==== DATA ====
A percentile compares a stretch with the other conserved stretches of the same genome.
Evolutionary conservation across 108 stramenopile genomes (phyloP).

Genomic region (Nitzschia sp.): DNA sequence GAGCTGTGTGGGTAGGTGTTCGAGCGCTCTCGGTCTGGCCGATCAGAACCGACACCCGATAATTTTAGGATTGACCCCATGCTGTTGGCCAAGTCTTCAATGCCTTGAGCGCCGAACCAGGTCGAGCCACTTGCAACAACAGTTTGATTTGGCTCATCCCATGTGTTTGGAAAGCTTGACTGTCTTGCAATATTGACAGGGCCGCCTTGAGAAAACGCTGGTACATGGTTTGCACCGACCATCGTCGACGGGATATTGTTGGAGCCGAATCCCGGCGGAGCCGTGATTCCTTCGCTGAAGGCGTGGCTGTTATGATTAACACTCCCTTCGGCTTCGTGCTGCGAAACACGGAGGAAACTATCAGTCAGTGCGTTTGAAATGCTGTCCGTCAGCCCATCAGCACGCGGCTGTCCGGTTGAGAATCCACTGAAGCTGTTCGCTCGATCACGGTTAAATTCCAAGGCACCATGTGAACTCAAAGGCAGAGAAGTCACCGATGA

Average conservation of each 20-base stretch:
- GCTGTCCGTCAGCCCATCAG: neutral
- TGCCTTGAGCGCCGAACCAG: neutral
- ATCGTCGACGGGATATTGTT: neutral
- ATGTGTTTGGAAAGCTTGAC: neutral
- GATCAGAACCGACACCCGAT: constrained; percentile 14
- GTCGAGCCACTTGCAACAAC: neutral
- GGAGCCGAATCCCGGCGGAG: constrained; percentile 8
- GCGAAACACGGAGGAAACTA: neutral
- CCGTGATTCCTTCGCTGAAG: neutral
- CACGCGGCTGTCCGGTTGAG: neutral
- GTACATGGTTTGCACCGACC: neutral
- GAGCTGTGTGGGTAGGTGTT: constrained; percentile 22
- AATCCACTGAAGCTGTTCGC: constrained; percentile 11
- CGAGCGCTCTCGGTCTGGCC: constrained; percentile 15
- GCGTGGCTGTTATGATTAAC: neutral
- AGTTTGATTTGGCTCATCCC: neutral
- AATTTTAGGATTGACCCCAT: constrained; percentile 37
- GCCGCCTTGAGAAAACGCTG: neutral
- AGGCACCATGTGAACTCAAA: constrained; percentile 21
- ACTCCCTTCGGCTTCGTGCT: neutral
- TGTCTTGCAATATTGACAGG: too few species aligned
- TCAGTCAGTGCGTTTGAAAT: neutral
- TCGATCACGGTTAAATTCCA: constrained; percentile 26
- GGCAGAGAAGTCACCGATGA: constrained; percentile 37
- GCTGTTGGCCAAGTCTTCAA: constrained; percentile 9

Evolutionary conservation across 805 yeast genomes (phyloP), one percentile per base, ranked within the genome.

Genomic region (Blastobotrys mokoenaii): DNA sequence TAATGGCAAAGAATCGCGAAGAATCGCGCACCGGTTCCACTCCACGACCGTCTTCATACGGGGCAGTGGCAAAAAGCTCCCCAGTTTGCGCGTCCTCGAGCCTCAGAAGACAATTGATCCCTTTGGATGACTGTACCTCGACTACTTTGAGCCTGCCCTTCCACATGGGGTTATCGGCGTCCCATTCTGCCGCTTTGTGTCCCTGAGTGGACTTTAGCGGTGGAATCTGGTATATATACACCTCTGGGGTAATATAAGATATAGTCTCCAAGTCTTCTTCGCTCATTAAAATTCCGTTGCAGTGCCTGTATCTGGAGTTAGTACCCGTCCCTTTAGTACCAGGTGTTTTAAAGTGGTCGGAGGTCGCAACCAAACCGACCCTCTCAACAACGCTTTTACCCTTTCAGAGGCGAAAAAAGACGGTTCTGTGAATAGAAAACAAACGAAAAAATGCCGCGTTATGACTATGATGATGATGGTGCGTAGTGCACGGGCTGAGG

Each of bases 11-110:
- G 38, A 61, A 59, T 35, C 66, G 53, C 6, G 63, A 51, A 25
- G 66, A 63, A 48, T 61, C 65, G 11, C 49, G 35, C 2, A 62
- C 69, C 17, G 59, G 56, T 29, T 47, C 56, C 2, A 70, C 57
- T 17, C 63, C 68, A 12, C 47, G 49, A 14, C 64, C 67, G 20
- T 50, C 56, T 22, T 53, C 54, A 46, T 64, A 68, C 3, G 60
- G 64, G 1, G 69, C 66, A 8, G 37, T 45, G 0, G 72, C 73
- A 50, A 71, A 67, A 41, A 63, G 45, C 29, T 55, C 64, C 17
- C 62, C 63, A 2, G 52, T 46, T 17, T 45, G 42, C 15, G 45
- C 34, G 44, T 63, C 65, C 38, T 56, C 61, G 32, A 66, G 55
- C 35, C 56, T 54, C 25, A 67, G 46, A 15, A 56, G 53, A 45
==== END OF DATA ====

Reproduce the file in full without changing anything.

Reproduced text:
A percentile compares a stretch with the other conserved stretches of the same genome.
Evolutionary conservation across 108 stramenopile genomes (phyloP).

Genomic region (Nitzschia sp.): DNA sequence GAGCTGTGTGGGTAGGTGTTCGAGCGCTCTCGGTCTGGCCGATCAGAACCGACACCCGATAATTTTAGGATTGACCCCATGCTGTTGGCCAAGTCTTCAATGCCTTGAGCGCCGAACCAGGTCGAGCCACTTGCAACAACAGTTTGATTTGGCTCATCCCATGTGTTTGGAAAGCTTGACTGTCTTGCAATATTGACAGGGCCGCCTTGAGAAAACGCTGGTACATGGTTTGCACCGACCATCGTCGACGGGATATTGTTGGAGCCGAATCCCGGCGGAGCCGTGATTCCTTCGCTGAAGGCGTGGCTGTTATGATTAACACTCCCTTCGGCTTCGTGCTGCGAAACACGGAGGAAACTATCAGTCAGTGCGTTTGAAATGCTGTCCGTCAGCCCATCAGCACGCGGCTGTCCGGTTGAGAATCCACTGAAGCTGTTCGCTCGATCACGGTTAAATTCCAAGGCACCATGTGAACTCAAAGGCAGAGAAGTCACCGATGA

Average conservation of each 20-base stretch:
- GCTGTCCGTCAGCCCATCAG: neutral
- TGCCTTGAGCGCCGAACCAG: neutral
- ATCGTCGACGGGATATTGTT: neutral
- ATGTGTTTGGAAAGCTTGAC: neutral
- GATCAGAACCGACACCCGAT: constrained; percentile 14
- GTCGAGCCACTTGCAACAAC: neutral
- GGAGCCGAATCCCGGCGGAG: constrained; percentile 8
- GCGAAACACGGAGGAAACTA: neutral
- CCGTGATTCCTTCGCTGAAG: neutral
- CACGCGGCTGTCCGGTTGAG: neutral
- GTACATGGTTTGCACCGACC: neutral
- GAGCTGTGTGGGTAGGTGTT: constrained; percentile 22
- AATCCACTGAAGCTGTTCGC: constrained; percentile 11
- CGAGCGCTCTCGGTCTGGCC: constrained; percentile 15
- GCGTGGCTGTTATGATTAAC: neutral
- AGTTTGATTTGGCTCATCCC: neutral
- AATTTTAGGATTGACCCCAT: constrained; percentile 37
- GCCGCCTTGAGAAAACGCTG: neutral
- AGGCACCATGTGAACTCAAA: constrained; percentile 21
- ACTCCCTTCGGCTTCGTGCT: neutral
- TGTCTTGCAATATTGACAGG: too few species aligned
- TCAGTCAGTGCGTTTGAAAT: neutral
- TCGATCACGGTTAAATTCCA: constrained; percentile 26
- GGCAGAGAAGTCACCGATGA: constrained; percentile 37
- GCTGTTGGCCAAGTCTTCAA: constrained; percentile 9

Evolutionary conservation across 805 yeast genomes (phyloP), one percentile per base, ranked within the genome.

Genomic region (Blastobotrys mokoenaii): DNA sequence TAATGGCAAAGAATCGCGAAGAATCGCGCACCGGTTCCACTCCACGACCGTCTTCATACGGGGCAGTGGCAAAAAGCTCCCCAGTTTGCGCGTCCTCGAGCCTCAGAAGACAATTGATCCCTTTGGATGACTGTACCTCGACTACTTTGAGCCTGCCCTTCCACATGGGGTTATCGGCGTCCCATTCTGCCGCTTTGTGTCCCTGAGTGGACTTTAGCGGTGGAATCTGGTATATATACACCTCTGGGGTAATATAAGATATAGTCTCCAAGTCTTCTTCGCTCATTAAAATTCCGTTGCAGTGCCTGTATCTGGAGTTAGTACCCGTCCCTTTAGTACCAGGTGTTTTAAAGTGGTCGGAGGTCGCAACCAAACCGACCCTCTCAACAACGCTTTTACCCTTTCAGAGGCGAAAAAAGACGGTTCTGTGAATAGAAAACAAACGAAAAAATGCCGCGTTATGACTATGATGATGATGGTGCGTAGTGCACGGGCTGAGG

Each of bases 11-110:
- G 38, A 61, A 59, T 35, C 66, G 53, C 6, G 63, A 51, A 25
- G 66, A 63, A 48, T 61, C 65, G 11, C 49, G 35, C 2, A 62
- C 69, C 17, G 59, G 56, T 29, T 47, C 56, C 2, A 70, C 57
- T 17, C 63, C 68, A 12, C 47, G 49, A 14, C 64, C 67, G 20
- T 50, C 56, T 22, T 53, C 54, A 46, T 64, A 68, C 3, G 60
- G 64, G 1, G 69, C 66, A 8, G 37, T 45, G 0, G 72, C 73
- A 50, A 71, A 67, A 41, A 63, G 45, C 29, T 55, C 64, C 17
- C 62, C 63, A 2, G 52, T 46, T 17, T 45, G 42, C 15, G 45
- C 34, G 44, T 63, C 65, C 38, T 56, C 61, G 32, A 66, G 55
- C 35, C 56, T 54, C 25, A 67, G 46, A 15, A 56, G 53, A 45